US senator visits Taiwan as China ups military threat
On a visit to Taiwan, U.S. Senator Tammy Duckworth reiterated support for the island amid rising Chinese threats.
Duckworth met with Taiwanese President Tsai Ing-wen on Tuesday and emphasized the close economic, political and security relations between Taipei and Washington.
China claims Taiwan as its own territory to be annexed by force, and sent 30 military aircraft into airspace close to the island Monday. Taiwan’s Defense Ministry said it responded by scrambling jets, putting air defense missile systems on alert and issuing radio warnings.
In her remarks to Tsai, Duckworth said she wanted to “emphasize our support for Taiwan security.”
“I do want to say that it is more than just about military. It’s also about the economy,” Duckworth, a former Army helicopter pilot and lieutenant colonel in the National Guard, told Tsai.
Duckworth also cited strong bipartisan backing for a bill she has put forward promoting cooperation between Taiwan’s armed forces and the National Guard.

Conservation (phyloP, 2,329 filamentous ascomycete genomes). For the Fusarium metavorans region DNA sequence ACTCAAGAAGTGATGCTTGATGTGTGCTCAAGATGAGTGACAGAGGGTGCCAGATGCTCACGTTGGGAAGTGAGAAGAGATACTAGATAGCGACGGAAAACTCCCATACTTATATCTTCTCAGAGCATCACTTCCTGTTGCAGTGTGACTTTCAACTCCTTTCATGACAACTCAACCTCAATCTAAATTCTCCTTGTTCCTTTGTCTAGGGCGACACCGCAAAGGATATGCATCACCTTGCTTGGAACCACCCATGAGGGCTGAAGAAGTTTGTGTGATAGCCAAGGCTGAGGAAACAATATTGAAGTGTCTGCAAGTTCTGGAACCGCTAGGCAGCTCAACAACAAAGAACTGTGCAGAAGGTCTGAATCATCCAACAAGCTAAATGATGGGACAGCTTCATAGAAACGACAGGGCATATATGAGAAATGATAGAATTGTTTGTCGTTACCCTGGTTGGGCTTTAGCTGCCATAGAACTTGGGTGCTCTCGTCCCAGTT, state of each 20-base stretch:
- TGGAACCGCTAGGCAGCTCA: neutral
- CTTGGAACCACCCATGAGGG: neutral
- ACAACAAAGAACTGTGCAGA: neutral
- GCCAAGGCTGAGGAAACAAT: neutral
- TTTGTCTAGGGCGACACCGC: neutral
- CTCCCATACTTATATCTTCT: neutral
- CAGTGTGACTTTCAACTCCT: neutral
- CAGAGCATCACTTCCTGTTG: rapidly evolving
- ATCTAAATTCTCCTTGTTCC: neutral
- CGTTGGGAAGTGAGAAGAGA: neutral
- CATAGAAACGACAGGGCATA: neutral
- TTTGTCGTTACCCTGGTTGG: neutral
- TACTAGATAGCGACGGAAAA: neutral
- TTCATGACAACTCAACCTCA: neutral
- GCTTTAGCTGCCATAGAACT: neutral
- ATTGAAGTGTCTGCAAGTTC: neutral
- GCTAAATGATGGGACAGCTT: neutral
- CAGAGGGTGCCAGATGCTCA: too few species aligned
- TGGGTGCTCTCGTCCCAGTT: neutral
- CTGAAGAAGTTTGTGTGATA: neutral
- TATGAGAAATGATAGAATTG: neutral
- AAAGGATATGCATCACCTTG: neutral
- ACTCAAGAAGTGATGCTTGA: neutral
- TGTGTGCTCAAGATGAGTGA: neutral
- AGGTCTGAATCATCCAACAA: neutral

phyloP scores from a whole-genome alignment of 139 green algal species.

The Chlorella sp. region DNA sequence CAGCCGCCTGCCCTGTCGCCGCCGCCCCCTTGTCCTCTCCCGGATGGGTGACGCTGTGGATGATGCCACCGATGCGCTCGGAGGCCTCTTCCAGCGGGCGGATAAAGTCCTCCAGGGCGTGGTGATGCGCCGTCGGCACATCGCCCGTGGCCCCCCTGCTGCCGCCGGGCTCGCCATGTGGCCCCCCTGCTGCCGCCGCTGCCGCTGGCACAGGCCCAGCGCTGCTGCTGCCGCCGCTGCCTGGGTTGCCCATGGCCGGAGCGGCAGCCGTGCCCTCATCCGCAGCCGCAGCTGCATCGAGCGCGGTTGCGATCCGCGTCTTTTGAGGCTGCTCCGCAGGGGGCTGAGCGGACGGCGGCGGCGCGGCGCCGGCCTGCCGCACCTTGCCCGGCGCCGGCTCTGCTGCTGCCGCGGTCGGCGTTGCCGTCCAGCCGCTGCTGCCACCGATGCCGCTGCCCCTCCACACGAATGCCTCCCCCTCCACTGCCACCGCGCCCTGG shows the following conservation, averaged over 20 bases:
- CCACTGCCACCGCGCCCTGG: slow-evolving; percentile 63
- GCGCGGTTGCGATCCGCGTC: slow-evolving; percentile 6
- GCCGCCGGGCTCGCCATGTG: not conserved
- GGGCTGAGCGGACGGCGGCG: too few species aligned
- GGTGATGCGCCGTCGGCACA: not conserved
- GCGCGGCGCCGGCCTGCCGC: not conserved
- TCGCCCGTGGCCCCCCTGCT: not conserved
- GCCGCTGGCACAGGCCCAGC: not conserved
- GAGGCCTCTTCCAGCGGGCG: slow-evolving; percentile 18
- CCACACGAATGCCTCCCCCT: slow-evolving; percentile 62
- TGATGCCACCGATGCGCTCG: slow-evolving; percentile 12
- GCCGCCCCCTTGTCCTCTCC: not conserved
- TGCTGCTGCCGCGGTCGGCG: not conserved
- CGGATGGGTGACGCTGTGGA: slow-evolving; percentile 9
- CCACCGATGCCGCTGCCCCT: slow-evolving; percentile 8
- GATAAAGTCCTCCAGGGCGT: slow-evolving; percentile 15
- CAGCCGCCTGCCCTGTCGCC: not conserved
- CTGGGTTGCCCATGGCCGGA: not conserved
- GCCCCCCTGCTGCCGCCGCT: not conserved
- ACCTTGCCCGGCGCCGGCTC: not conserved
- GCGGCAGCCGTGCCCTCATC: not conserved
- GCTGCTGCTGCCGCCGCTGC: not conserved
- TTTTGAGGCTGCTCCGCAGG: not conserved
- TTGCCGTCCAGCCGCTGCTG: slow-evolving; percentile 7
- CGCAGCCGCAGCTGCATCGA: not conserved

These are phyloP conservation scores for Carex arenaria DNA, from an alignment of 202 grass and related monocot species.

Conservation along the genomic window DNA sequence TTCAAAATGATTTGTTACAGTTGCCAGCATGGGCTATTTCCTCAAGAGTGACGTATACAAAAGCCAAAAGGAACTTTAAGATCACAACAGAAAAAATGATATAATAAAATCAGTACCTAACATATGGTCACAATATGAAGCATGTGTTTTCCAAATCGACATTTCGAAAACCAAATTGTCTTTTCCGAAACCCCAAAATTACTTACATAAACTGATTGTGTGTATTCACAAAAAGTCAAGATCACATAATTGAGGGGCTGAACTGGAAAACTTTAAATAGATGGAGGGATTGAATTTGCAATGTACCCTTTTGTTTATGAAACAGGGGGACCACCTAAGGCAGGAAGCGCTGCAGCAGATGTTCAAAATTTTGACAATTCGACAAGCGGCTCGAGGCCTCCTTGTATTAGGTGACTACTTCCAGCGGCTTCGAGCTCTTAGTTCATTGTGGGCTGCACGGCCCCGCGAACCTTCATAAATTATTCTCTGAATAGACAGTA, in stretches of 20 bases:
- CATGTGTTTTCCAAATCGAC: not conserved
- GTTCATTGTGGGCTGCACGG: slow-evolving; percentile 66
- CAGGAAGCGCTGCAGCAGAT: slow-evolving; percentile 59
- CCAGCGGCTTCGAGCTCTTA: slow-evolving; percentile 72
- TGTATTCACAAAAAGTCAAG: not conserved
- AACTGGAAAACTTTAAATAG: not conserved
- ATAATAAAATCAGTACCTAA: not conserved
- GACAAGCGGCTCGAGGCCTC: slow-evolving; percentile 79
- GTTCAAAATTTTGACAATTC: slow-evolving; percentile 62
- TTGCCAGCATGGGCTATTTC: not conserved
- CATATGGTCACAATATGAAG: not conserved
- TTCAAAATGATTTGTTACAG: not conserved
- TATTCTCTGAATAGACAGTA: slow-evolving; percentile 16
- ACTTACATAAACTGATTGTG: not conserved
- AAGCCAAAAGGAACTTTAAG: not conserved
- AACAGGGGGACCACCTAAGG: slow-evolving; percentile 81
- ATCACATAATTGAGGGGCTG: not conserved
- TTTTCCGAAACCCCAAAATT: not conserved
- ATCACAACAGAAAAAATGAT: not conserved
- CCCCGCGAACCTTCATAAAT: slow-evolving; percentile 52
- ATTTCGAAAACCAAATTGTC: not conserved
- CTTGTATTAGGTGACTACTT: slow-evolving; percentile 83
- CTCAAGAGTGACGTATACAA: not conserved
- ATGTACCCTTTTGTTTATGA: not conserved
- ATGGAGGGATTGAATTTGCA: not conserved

Tsai thanked the U.S. government and Congress “for the importance they place on peace and stability across the Taiwan Strait,” as well as Duckworth herself for “keeping a close watch on Taiwan related security issues.”
Russia’s invasion of Ukraine has put China’s threats against Taiwan under new focus, prompting increased backing for arms sales and political support from Democrats and Republicans.
China upped the ante further in May, reaching out to the Solomon Islands and nine other island nations with a sweeping security proposal that, even if only partially realized, could give it a presence in the Pacific much nearer Hawaii, Australia, New Zealand and on the doorstep of the strategic American territory of Guam.
That is seen as a potential route to blocking access to Taiwan by the U.S. and its allies in the event China makes good on its threat to invade the island.
In a speech Thursday, Secretary of State Antony Blinken said President Joe Biden’s administration aims to lead the international bloc opposed to Russia’s invasion of Ukraine into a broader coalition to counter what it sees as a more serious, long-term threat to global order from China.
While relations with Taiwan are informal in deference to Beijing, the U.S. remains its main supplier of defensive arms and source of political support in international organizations where China blocks Taiwan’s participation.